So it also has that indirect effect on people who will naturally have the interest and the inclination to keep learning. And growing their skill sets, so that it can correlate with their pay.
Let’s talk about a closer home here at Diamondpick. Any client experience that you would like to share with our audience to put things into perspective?
Arvind: The biggest that we at Diamondpick offer quite differently, and we have a line of clients today who are willing to experiment with this, which is quite different from the traditional contingent staffing offerings in the market. The solution we provide is to help our clients build pods of highly specialized resources that, when and if hired, bring about a multitude of skills that go beyond the single skill expertise. I’d like to take a reference to an age-old two-pizza model that was made famous by Amazon and its early days of inception. We take the cue from those two pizza modules, and we help our customers build pods of 6 to 10 folks. Smaller teams with specialized skills bring about better communication, increase efficiency, and of course, allow for every team member to contribute to solving the problem at hand. And when these folks come together in those pods, it’s only the problem and the team that needs to work together and get to the brighter side of the scene.
So our solution falls into the traditional hiring of contingent staffing as well. But the real differentiator where our clients are seeing Diamondpick as a differentiator is in these pods that we are placing across our clients.
Sriram: And are you doing anything specifically to curate that talent, what kind of promise do you give to the individuals that place their bets with you?
Arvind: Well, of course, there’s a heavy amount of curation, there’s a lot of peer engagement that we allow for, and we have our own community that talks to each other. We bring folks we have placed in our customers to our offices who engage in hackathons, who talk to our community, who talk to our next set of candidates, the next pod we are building, and who evaluate the pod strength.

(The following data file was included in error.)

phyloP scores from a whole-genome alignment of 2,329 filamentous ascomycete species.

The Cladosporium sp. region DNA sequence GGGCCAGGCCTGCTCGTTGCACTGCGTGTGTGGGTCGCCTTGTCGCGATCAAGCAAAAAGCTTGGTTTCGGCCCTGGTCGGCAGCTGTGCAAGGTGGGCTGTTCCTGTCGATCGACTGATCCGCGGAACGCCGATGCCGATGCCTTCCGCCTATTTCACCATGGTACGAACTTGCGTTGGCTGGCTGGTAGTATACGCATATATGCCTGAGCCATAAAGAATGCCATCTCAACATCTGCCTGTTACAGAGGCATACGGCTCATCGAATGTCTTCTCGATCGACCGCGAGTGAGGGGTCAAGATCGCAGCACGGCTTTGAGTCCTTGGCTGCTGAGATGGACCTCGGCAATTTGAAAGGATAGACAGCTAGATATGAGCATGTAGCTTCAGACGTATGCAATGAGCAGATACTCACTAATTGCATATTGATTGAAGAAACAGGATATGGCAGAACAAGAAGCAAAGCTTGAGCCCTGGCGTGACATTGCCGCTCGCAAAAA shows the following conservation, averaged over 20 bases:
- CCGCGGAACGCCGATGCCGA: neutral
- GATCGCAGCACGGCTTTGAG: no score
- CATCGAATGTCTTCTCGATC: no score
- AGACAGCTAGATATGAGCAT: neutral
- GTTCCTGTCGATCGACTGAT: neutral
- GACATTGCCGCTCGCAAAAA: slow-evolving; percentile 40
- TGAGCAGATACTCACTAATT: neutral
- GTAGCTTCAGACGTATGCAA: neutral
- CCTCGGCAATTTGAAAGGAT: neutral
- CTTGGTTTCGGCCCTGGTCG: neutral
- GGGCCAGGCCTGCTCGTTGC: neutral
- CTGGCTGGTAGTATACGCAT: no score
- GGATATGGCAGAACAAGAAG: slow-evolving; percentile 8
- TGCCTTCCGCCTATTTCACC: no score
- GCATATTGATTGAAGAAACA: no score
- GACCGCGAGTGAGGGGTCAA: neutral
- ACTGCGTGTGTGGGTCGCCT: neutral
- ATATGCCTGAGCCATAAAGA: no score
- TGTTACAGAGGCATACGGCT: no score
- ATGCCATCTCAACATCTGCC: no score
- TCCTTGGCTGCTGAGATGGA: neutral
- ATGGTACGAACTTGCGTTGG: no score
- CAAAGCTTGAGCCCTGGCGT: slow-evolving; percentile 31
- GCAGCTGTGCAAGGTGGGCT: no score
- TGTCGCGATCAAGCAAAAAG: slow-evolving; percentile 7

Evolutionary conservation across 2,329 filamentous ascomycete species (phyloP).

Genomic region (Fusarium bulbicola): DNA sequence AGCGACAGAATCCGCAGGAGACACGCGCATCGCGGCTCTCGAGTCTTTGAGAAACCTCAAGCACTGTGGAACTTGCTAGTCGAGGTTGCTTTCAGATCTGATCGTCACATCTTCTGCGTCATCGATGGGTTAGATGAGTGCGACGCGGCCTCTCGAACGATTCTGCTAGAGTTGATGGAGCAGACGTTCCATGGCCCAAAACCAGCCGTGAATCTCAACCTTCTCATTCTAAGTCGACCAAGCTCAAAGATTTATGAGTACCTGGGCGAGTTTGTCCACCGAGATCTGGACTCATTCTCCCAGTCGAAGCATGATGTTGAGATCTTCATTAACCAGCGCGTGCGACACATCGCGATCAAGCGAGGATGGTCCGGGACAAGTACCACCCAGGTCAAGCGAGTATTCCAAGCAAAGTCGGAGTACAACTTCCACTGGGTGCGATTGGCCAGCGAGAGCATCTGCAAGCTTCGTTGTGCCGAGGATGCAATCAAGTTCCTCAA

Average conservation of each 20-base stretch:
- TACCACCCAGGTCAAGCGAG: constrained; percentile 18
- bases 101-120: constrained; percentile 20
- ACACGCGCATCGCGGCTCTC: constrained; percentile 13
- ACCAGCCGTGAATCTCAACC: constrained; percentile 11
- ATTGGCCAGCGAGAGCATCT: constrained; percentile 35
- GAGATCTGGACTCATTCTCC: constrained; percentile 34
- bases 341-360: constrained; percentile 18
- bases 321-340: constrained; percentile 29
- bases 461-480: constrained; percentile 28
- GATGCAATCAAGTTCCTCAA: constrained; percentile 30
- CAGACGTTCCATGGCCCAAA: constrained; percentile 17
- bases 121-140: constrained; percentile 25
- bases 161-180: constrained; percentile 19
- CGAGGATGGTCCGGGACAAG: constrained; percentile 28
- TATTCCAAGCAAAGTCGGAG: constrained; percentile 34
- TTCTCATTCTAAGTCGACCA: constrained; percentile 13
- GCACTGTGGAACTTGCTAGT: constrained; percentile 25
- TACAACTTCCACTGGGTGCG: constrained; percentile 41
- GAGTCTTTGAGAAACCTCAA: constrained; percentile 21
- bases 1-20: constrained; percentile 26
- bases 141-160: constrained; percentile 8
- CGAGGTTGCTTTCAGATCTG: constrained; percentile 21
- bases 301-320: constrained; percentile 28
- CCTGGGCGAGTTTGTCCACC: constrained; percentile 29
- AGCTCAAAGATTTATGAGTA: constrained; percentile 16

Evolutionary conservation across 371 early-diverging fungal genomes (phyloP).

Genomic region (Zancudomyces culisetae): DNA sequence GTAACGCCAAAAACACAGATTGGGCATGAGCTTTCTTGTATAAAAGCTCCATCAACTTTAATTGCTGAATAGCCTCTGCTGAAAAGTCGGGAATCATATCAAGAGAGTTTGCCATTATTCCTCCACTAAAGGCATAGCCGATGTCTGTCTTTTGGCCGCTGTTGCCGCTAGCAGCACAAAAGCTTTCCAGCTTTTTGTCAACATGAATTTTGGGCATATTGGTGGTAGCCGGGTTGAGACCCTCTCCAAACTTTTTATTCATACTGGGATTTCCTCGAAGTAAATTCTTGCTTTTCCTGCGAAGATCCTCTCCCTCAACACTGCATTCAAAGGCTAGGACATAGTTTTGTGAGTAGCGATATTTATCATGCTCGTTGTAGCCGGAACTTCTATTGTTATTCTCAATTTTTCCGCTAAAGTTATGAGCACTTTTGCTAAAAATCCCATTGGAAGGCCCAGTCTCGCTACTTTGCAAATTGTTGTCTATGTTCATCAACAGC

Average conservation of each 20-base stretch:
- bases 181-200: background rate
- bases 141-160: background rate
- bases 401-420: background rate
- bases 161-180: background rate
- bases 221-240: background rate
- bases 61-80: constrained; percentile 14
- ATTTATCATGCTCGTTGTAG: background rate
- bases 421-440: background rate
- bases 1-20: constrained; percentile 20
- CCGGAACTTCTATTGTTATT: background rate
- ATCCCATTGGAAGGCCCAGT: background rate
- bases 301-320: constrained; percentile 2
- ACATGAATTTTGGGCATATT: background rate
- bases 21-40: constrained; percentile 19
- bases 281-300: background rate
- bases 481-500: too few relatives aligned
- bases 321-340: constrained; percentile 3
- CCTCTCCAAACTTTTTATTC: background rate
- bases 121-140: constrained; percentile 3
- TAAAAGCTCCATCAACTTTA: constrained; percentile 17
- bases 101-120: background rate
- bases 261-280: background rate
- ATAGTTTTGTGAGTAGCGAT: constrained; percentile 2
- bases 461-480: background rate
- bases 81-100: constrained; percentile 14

We also have our own evaluation and assessment platform, which tracks each candidate’s fitment from a skills perspective, also from a cultural positioning. And all this gets recorded, and we are able to offer it to our clients to evaluate the entire pod, and they can make better assessments of what kind of a pod we are giving, who the members are, and how they have performed through the assessment stages. So the decision-making is tech-enabled, and it allows the candidates also to understand what kind of organizations they’re getting into and teams they’re getting into and what there would eventually be their experience when they join a firm.
It gives the client a well-vetted pod of individuals who have gone through the rigor before they even meet them for an interview.
Sriram: What I’d like to conclude is as the workplace revolution accelerates, working styles are transforming, giving flexibility a new meaning.
The talent marketplace will continue to evolve, and the best way a company can plan for future growth is to invest in a more flexible contingent workforce. Now, obviously, that requires a change in policies, change in types of employment contracts, and change in toolkits that you would use to engage with different employee categories, and organizations have to invest in creating those toolkits to be ready for that revolution. I think there’s a lot of good work that can be done.
This insightful episode is full of important takeaways on how this agile workforce model can be engaged and leveraged dynamically for organizational success.